At the beginning of the constitutional reform (January, February) it seemed that Russia’s President was ready to leave the presidency and was in search of a model which would allow him to maintain influence. His annual state-of-nation speech on 15 January and the first and second drafts of the constitutional amendments were interpreted as an intention to step down. In particular, the proposals to ensure guarantees to former presidents, the upgrade of the status of the State Council to the level of a constitutional body and the creation of the Security Council (which appeared in the second draft) were signs of this intention. The scenario that Putin would head the newly empowered State Council or the newly established Security Council (like, for instance the former president of Kazakhstan, Nursultan Nazarbayev, did after resigning in March 2019) was real. Now this scenario can be a plan ‘B’, if a plan ‘A’ to stay in the presidency after 2024, which was articulated on 10 March, does not work.
No new Putin… Long live Putin!
One of Putin’s amendments removes the word ‘consecutive’ from Article 81 (3) imposing a conclusive two-term limit on future Russian presidents. On the one hand, Putin demonstrates that he does not want his successor, whoever it is, to stay in power for long. In this sense, the amendment to Article 81 means no ‘new Putin’. On the other hand, the State Duma gave this amendment a prospective interpretation and created a legal loophole for Putin to stay in power after 2024.
On March 10, Valentina Tereshkova, the State Duma deputy, popular nationally as the first woman in space, voiced a proposal which was not on the paper: “I suggest that we either lift the restriction on the number of presidential terms or indicate in an article of this bill that the incumbent president, just like any other citizen, has the right to run for president after the updated constitution takes effect”. This proposal, which deputies met with applause, resets Putin’s current two presidential terms to zero. It means that in 2024 he would be able to run once again with a chance to be re-elected in 2030 for the next six years. Long live Putin, till 2036!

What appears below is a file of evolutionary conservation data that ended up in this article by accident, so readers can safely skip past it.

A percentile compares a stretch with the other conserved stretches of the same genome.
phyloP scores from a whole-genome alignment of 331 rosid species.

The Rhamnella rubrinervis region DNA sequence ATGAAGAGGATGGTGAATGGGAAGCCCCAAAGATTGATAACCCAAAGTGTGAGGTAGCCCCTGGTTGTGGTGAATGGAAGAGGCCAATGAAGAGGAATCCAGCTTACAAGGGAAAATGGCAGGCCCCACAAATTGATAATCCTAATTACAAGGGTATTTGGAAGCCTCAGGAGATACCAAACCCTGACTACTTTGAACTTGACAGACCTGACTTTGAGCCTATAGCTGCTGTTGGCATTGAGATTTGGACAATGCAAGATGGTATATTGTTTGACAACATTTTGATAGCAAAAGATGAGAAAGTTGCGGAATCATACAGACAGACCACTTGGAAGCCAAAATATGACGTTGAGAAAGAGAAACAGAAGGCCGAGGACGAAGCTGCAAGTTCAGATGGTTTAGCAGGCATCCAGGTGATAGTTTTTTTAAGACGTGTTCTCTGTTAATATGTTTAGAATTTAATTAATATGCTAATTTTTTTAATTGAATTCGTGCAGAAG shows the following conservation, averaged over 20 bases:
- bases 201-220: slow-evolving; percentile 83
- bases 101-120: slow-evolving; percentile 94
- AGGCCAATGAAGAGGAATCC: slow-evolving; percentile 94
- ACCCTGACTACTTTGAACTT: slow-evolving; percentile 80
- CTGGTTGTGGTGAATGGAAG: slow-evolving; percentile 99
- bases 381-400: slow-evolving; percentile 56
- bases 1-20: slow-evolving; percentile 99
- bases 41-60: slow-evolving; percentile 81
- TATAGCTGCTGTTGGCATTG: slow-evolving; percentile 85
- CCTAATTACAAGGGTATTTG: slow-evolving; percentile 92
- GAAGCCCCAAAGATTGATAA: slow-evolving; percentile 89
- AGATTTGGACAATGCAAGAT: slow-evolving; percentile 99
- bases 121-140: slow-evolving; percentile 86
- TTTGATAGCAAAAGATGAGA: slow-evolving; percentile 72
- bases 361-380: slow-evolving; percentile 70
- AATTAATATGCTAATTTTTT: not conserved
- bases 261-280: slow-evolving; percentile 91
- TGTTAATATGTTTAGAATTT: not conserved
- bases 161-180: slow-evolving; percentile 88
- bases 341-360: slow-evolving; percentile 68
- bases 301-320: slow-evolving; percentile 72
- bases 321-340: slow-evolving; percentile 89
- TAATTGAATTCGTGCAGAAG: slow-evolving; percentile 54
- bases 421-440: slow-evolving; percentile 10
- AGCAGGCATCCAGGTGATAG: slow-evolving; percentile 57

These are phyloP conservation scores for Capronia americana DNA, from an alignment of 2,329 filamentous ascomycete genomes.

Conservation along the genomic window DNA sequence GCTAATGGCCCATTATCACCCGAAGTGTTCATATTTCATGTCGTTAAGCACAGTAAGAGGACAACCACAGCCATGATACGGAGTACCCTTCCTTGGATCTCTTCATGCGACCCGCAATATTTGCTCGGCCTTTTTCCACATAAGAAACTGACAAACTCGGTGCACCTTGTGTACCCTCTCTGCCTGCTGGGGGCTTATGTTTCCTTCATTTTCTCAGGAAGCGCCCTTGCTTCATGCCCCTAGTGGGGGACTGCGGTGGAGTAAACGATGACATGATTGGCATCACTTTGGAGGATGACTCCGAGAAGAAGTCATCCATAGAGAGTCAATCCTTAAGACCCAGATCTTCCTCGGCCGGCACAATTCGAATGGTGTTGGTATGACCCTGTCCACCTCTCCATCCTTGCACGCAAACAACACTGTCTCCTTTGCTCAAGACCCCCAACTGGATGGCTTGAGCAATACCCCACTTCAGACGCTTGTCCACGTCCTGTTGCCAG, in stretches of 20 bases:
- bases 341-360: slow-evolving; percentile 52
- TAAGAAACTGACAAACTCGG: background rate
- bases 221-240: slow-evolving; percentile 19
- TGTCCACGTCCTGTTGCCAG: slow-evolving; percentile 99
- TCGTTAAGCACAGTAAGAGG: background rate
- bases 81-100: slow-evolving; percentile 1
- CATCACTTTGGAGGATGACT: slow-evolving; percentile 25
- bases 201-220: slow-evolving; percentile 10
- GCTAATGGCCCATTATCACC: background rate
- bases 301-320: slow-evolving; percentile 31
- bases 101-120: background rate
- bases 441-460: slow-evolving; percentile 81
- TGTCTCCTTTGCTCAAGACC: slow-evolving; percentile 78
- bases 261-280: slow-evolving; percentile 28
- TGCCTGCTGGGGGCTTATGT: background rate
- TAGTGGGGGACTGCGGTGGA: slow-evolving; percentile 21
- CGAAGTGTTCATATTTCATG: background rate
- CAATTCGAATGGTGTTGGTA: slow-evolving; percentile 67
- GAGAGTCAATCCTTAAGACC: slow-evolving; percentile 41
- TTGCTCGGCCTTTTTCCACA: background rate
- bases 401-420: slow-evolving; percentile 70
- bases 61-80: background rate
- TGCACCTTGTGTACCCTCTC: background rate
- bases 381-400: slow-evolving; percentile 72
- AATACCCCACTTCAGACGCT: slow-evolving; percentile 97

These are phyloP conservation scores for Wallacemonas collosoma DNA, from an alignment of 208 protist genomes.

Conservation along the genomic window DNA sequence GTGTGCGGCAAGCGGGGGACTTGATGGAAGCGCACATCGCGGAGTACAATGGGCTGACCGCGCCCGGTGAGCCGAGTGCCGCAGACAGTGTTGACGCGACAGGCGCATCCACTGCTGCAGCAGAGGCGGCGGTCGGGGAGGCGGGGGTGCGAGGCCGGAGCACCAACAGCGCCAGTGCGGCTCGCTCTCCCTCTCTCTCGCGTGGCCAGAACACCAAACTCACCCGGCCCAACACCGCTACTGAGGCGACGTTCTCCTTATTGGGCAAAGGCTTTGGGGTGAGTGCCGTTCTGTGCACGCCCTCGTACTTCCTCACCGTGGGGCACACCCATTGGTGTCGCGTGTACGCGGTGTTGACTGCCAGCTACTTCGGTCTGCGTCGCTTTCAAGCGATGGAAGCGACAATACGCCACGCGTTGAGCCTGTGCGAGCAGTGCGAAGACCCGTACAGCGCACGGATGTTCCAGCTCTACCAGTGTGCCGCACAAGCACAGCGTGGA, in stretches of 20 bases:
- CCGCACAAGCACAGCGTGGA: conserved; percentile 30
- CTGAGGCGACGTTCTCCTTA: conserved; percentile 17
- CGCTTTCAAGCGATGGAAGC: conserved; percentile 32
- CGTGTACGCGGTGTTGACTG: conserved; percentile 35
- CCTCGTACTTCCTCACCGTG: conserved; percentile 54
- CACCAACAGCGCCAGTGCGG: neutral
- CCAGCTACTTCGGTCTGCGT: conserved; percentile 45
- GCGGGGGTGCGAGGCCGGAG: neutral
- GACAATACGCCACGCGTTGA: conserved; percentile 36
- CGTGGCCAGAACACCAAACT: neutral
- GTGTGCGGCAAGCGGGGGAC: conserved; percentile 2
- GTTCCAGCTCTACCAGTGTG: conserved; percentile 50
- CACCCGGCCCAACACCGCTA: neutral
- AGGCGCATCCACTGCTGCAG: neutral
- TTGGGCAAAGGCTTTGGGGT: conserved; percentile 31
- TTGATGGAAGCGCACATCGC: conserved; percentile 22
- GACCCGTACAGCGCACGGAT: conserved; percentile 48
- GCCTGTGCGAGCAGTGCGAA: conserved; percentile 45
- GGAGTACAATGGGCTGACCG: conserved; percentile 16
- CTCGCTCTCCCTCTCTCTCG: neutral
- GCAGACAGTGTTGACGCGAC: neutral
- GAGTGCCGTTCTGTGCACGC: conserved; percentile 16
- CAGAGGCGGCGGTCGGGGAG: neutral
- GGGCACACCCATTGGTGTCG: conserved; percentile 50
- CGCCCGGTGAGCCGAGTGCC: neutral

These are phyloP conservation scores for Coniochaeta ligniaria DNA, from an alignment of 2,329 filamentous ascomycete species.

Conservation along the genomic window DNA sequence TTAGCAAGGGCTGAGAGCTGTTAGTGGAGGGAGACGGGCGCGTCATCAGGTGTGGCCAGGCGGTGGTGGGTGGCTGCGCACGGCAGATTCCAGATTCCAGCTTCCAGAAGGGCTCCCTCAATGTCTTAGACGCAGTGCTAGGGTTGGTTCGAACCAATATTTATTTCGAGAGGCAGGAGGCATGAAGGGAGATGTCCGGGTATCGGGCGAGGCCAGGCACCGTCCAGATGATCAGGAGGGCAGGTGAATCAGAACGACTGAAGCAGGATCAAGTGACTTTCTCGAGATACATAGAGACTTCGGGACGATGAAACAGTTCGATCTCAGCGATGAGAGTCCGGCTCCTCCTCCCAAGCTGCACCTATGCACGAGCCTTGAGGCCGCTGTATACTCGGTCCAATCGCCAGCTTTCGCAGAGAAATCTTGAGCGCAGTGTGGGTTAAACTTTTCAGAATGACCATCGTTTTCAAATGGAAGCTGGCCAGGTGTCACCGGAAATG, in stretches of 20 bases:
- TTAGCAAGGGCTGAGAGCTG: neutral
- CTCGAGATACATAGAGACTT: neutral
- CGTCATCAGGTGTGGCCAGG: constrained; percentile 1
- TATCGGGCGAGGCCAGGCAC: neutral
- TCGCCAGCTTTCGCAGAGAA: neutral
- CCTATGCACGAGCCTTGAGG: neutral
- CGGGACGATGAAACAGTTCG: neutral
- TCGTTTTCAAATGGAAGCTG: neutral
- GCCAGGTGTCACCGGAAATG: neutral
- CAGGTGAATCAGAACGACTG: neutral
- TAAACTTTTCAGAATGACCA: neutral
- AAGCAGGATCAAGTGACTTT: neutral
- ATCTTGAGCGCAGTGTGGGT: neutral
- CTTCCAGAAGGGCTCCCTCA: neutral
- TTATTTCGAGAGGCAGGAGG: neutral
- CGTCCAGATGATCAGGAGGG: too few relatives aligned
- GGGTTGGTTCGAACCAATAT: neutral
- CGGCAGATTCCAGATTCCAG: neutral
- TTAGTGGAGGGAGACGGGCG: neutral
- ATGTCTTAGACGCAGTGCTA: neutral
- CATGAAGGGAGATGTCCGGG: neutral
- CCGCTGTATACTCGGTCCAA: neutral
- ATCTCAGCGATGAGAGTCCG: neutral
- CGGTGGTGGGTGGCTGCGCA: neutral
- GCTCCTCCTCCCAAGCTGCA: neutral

Putin, who was invited to the State Duma to express his opinion regarding this proposal, stressed that he would not oppose this change if Russia’s Constitutional Court confirms its constitutionality and if the proposal is supported by the majority of the all-Russia vote. He also stressed that since the constitutional reform will be approved by Russia’s citizens, there is no need to have early parliamentary elections.
Making references to the Constitutional Court and the all-Russia’s vote Putin aims to create a picture that the constitutional reform follows the constitutional procedures. But is this true?
Constitutional Reform: Procedural Issues